Joshua: Teenager vs. Superpower – ★★★ (out of 4) When Hong Kong stopped being a British colony and was officially handed over to the Chinese government in 1997, citizens went from being free to suddenly being part of the communist regime, and an entire generation has grown up never knowing otherwise.  But the skinny and bespectacled teenager Joshua Wong is fearlessly standing up to the communist government, having founded the Scholarism movement in high school to protest forced national education, and staging a protest that saw thousands of other young people take to the streets to join him.  This gave way to the Umbrella Revolution demanding suffrage in Hong Kong, which saw the fight for democracy and the freedom to elect their own governments reaching a fever pitch.  Joshua Wong has become the unlikely face of this cause by suggesting clear solutions to complex problems, and attracting other high schoolers to the movement because of his young age.  Fast moving and informative at just 78 minutes, Joshua: Teenager vs. Superpower is an engaging introduction to these issues, that provides an inspiring look at a teenager taking charge and making a difference.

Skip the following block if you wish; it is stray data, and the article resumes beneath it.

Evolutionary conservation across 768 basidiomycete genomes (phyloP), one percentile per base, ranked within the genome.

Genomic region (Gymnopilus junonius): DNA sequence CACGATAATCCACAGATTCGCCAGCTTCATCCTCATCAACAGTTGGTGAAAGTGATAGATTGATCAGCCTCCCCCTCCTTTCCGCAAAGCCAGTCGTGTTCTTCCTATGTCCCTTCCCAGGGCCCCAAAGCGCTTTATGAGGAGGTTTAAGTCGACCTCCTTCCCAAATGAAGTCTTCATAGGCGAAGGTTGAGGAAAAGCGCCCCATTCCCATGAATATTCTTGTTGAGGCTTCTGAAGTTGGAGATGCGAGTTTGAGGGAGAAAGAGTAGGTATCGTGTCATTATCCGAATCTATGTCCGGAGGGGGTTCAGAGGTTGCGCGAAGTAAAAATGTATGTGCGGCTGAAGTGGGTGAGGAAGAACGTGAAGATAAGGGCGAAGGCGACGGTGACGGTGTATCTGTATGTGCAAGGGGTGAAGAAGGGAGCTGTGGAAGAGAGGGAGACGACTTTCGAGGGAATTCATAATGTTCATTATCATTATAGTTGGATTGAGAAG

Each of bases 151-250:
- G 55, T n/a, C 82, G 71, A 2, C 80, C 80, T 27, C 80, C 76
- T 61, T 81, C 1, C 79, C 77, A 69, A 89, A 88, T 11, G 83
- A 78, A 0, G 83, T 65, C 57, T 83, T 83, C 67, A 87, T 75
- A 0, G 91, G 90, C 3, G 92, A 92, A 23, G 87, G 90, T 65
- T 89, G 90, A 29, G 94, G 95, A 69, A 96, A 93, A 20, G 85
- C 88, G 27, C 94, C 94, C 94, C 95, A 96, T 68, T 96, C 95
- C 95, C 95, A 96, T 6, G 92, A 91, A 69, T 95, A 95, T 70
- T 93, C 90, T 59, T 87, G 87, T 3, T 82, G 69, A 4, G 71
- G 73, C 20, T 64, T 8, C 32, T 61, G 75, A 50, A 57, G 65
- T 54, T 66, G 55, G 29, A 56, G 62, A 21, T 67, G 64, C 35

78/52 – ★★★★ (out of 4) The first feature film ever made about a single scene, 78/52 offers a deep dive into the shower scene from Alfred Hitchcock’s Psycho, a sequence so iconic that it has almost gone beyond the film itself to take on a life of its own.  Director Alexandre O. Philippe has assembled a group of filmmakers, historians, actors and editors, as well as Janet Leigh’s body double, to dissect the scene frame by frame, discussing the amount of symbolism behind every single choice, from the composition of the images to the way that are edited together.  They talk about how the scene is further elevated by Bernard Herrmann’s unforgettable shrieking score, and somehow the stabbing sound effects become even more disturbing when we see how they were done using a melon and a slab of steak.  The shower scene is so effective precisely because it broke all the rules, not only blasting through social taboos of the time to lay the groundwork for how violence is depicted and sexulized in the horror genre, but also revolutinizing the filmmaking craft as a whole because of how it was assembled through a series of quick cuts.  The scene also shocked audiences for killing off the main character so early in the film, which was exactly the effect that Alfred Hitchcock wanted, having become largely accepted in America at the time, and looking for new ways to make audiences feel uneasy.  With the interviews done in black and white, and some new exterior footage shot on the Universal soundstage that fits in seamlessly with the images from Psycho, 78/52 reverberates with passion for the filmmaking craft.  It’s an incredible documentary that goes far beyond just being an essay film, not only allowing us to delve deep into perhaps the most famous scene in all of cinema and one of the greatest films of all time, but also becoming a thrilling and beautifully crafted experience in its own right.  I found it utterly enthralling to watch.